Claims-Made, Retroactive Dates, and Continuity Explained
I’ve done several videos on D&O Insurance, as well as claims made policy forms in general, and today I’d like to tackle various questions relative to Claims-Made, Retroactive Dates, and Continuity in D&O Insurance and why some claims are denied.
So let’s start with what separates claims-made policy forms from occurrence policy forms.
Under an occurrence policy form such as most general liability policies, the policy that responds to a claim is the one that was in effect when the loss occurred. Claims-made, Retroactive Dates and Continuity in D&O Insurance may be a policy from three years ago, it could be the current term policy, it doesn’t matter. The occurrence date of the loss is what triggers the policy.
A Claims-Made policy form on the other hand responds differently. For a claim to be covered under a Claims-Made Policy, the claim must be first made against the insured during the policy period (or extended reporting period which we’ll discuss later), and it must be reported to the insurer on time. Where many insureds run into trouble is that they are served a summons or receive some other notice that would qualify as a claim in the policy and they ignore it or put it to the side and don’t consider it serious enough to report to their insurer. If the claim heats up 3 months later and then they decide to report it, it could be denied for the late notice.
Now let’s say the act which gave rise to the claim happened 3 years ago. Is it covered?
That depends and brings us to the subject of retroactive dates and policy continuity.
To answer that question though, if there has been no break in the continuity of coverage and coverage was in effect 3 years ago, then it should be covered.
So, let’s first answer the question,
What is Continuity?
Continuity as its name implies is the ongoing continuous ribbon of coverage that is not broken by renewal or changing insurers. If you took out your first D&O policy 10 years ago and had ongoing continuity, great – you’ve got coverage for acts that may have been committed 10 or fewer years ago if the retroactive date was set at the inception date of the first policy.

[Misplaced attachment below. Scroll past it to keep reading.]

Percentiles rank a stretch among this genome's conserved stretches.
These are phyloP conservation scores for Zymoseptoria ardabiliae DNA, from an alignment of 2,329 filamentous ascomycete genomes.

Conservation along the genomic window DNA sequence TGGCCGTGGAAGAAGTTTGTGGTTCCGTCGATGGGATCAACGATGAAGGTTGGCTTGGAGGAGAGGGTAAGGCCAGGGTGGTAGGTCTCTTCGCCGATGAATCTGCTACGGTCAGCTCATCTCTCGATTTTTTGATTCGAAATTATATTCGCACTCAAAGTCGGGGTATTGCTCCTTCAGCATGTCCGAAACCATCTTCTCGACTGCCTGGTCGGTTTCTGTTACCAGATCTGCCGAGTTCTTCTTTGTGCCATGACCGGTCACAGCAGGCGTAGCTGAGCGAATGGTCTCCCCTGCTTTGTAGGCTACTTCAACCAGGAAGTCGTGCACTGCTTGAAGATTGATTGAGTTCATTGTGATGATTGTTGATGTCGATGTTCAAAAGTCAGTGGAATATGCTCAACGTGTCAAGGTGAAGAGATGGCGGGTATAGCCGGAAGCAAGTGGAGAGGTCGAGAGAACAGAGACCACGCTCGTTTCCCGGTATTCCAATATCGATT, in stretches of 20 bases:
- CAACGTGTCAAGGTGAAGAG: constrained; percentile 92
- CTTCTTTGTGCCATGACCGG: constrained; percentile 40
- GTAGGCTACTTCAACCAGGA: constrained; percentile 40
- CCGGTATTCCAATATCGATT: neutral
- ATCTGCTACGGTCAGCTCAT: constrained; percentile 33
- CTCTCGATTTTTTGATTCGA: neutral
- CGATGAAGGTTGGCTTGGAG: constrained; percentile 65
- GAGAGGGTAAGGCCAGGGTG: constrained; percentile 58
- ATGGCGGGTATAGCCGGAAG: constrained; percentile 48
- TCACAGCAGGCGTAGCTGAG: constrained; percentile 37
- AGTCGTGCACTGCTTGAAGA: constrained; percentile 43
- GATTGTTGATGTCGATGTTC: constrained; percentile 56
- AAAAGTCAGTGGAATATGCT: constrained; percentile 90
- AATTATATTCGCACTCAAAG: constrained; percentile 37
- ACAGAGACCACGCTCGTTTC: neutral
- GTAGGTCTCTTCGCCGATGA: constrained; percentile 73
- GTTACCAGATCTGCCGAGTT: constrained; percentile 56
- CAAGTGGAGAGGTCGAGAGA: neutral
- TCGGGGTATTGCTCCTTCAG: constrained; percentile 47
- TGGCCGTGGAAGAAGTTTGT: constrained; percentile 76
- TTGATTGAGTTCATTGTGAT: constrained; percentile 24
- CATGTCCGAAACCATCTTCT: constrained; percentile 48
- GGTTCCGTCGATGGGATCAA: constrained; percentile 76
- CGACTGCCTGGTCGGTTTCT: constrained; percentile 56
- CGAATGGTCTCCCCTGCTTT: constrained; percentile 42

If there was no retroactive date, meaning full prior acts were provided, then you’ve got coverage back to the inception of the company.
So, how does continuity get broken?
Let’s say you are evaluating your renewal options on your D&O policy and your broker presents you with 3 different options. If you select one of those options because it’s much less expensive, but you didn’t check the continuity date, you could have a problem. On each renewal for D&O insurance, you need to complete a renewal application, regardless of whether you’re staying with the same insurer or switching insurers. At the end of that application is a warranty statement that asks if you or anyone covered by this insurance has any knowledge of a situation that could give rise to a claim under this policy, if the answer is no, then the insurer should honor the continuity date of the prior policy – again, let’s say that’s from 10 years ago. But if you completed a new rather than a renewal application and the insurer proposing lower premiums didn’t acknowledge your continuity date, then the continuity is broken and you’ve only got coverage for acts that occurred as of the new retro date.
Now, let’s take this from another angle. Let’s say you take out a D&O policy on January 1, 2021, and your retroactive date is what we call at inception – meaning 1/1/21.
You are served papers that constitute a claim in June of 2021 and submit them immediately to your insurer.
Are you covered?
You are only covered in this situation if the wrongful acts which gave rise to the claim took place between 1/1/21 and the first notice of claim meaning June 2021, because the retro date was inception.
If there was no retro date and you had full prior acts on this D&O policy, then this claim would be covered.
What’s the difference between a Retroactive date and a Continuity date?
In many instances, they are the same if there’s been no break in continuity. The retro date is the earliest possible date for which you can claim your D&O policy. The continuity date is the earliest date of continuous coverage before a break or gap in that coverage.
The bottom line is that when you’re first buying D&O coverage it will set the retroactive date. As mentioned, it could be open and provide full prior acts back to the inception of your firm or it could be the inception or effective date of that first policy. You should make every possible attempt to maintain that date for continuity purposes so that all potential prior acts are covered. Breaking that continuity resets the retroactive date and limits potential recovery for claims.
I also think this is another reason why working with an expert in the field of D&O and other management and professional lines of insurance are important. An unskilled broker working in this area without the right experience could propose coverage as I described earlier and you’ve shortchanged your coverage without even knowing it.